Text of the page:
PALMETTO -- Gun enthusiasts of all calibers came out to the Palmetto Gun and Knife show Saturday.
The show went on all day Saturday and was to continue Sunday at the National Guard Armory in Palmetto and hosted by Gun Show Team.
Instructor Mark Lee, of Concealed Carry Concepts Corp,, said it was a typical crowd for the area.
"It was just honest citizens looking to protect themselves," Lee said.
Both sessions of the class were made up of people over the age of 40, he added. Classes on the east coast of Florida draw questionable permit seekers often times, he said. Straw purchases -- when one person buys a gun for another person who cannot legally purchase it -- are more common there.
"One gang member has kept clean, so he can get his permit so they can go get guns for everybody else," Lee said.
Saturday's show was smaller than most, he said, but featured only licensed dealers.
"We want to play by the rules," Lee said.
Illegal sales of guns at other shows is what gives the industry a bad rap, he said.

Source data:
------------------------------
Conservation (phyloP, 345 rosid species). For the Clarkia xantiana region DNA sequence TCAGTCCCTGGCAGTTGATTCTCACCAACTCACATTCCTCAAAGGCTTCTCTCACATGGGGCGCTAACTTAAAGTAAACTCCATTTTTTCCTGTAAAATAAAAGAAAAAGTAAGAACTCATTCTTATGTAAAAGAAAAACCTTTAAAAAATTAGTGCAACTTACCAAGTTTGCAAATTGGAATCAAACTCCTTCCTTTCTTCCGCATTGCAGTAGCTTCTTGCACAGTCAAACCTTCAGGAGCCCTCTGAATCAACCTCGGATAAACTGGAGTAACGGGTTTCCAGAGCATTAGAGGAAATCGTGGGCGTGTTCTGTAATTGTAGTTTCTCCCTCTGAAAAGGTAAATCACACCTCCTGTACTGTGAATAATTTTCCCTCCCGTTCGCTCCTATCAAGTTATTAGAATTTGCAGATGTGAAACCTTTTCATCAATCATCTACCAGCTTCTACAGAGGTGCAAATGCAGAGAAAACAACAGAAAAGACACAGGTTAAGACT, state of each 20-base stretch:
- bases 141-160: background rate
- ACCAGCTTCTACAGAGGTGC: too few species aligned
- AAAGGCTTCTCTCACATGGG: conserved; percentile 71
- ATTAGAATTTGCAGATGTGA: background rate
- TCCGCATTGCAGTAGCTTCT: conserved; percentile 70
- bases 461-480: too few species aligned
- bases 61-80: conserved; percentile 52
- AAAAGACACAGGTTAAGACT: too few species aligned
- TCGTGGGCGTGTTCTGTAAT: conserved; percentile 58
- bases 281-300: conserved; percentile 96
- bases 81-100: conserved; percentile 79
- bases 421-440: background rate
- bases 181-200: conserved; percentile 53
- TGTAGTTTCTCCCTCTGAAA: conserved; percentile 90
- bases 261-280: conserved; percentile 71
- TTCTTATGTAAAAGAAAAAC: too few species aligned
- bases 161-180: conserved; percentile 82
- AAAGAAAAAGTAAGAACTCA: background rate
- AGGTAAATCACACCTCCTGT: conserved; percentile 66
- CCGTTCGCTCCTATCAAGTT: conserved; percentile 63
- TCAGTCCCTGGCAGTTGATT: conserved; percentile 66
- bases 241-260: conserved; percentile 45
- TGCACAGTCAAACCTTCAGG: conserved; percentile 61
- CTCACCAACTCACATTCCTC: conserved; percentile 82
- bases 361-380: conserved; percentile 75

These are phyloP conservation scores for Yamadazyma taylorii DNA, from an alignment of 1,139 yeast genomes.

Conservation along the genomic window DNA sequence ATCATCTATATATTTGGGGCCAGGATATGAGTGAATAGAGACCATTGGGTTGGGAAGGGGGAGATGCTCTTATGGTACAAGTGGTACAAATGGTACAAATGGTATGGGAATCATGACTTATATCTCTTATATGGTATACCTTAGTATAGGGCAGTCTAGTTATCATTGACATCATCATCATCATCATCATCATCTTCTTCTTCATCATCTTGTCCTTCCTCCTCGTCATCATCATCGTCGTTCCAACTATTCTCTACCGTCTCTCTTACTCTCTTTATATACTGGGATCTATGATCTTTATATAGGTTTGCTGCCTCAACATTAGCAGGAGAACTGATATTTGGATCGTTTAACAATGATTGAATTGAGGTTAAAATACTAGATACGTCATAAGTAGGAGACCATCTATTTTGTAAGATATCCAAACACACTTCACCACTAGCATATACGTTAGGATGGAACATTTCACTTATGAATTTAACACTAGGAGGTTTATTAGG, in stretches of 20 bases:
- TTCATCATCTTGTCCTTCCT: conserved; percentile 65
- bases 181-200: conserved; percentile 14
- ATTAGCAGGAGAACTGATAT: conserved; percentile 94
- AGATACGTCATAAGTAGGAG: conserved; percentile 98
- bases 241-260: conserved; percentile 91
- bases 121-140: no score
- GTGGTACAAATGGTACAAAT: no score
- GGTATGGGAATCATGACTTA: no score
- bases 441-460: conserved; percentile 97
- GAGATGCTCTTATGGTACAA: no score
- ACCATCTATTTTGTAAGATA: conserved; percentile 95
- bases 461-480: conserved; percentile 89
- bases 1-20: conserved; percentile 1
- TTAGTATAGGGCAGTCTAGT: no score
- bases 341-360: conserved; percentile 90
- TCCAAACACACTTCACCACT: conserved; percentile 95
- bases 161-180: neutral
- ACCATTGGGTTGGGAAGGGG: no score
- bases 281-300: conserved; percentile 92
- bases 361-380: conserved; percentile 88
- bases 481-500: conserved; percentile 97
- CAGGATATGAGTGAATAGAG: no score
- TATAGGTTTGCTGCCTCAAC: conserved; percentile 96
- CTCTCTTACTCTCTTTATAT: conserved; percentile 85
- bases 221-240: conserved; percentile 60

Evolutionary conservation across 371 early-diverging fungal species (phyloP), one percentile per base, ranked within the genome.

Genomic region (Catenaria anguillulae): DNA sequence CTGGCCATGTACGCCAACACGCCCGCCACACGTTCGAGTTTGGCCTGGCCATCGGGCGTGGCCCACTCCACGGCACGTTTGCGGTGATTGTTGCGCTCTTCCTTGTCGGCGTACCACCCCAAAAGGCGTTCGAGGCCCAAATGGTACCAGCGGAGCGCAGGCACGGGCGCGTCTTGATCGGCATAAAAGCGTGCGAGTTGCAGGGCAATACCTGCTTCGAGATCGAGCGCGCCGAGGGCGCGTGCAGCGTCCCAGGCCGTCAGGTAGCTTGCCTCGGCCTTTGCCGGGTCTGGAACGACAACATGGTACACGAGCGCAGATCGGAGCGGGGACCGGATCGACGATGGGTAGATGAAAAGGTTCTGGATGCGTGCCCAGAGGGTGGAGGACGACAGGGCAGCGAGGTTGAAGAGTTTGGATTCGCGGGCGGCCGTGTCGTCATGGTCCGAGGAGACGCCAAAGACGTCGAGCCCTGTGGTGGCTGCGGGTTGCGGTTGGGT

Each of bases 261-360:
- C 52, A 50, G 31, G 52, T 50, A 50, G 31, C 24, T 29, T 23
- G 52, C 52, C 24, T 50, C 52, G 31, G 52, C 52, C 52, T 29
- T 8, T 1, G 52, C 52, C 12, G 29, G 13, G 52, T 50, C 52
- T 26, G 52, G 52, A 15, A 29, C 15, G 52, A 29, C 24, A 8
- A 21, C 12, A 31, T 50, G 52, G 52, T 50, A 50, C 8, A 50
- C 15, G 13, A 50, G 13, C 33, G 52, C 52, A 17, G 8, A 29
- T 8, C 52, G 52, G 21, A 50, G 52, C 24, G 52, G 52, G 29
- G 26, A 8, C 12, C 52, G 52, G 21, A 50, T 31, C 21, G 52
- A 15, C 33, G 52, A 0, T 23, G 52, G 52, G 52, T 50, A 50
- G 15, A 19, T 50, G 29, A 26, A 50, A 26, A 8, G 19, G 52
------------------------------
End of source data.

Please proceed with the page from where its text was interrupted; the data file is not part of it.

Lee does not agree with the new legislation signed this week by Gov. Rick Scott that says that individuals who use a gun in self defense and fire a warning shot cannot be prosecuted.
"I still don't condone that, because what goes up, must come down," Lee said. "If you injure a bystander with a warning shot, you might as well walk up to them and shoot them in the face."
Casey Burke, of Southern Guns in Longwood, agreed with the dangers of a warning shot being fired.
Business was a bit slow Saturday, but that was to be expected in the summer, he said.
"But people are still buying accessories," Burke said. "The craze, post-Sandy Hook, is over."
Suppliers struggled to keep up with the demand for guns after the massacre that occurred at the elementary school in Newtown, Conn., in 2012. The debate over gun control nationwide caused an increase in demand.
That has since tapered off, Burke said.
"Supply is back," he said. "The most growing area is the new shooter."
There is also an increase in gun shows, he said. And nothing has changed in how licensed vendors do business. "People who want to get firearms are going to get them. They steal them," Burke said. "It's like putting a lock on your mailbox, it only keeps the honest people out."
Eddie Wheeler said he was just looking at Saturday's show.
The Army veteran came all the way from Valrico to check out the small show.
"It's not big, but it's nice," Wheeler said. "Sometimes you find more interesting things at the smaller shows."
Wheeler also did not agree with the new warning shot bill signed by Scott.
"I think that is a little stupid to fire a warning shot, it has to go somewhere," Wheeler said. "I definitely would not fire a warning shot."
Jessica De Leon, Herald law reporter, can be reached at 941-745-7049. You can follow her on Twitter @JDeLeon1012.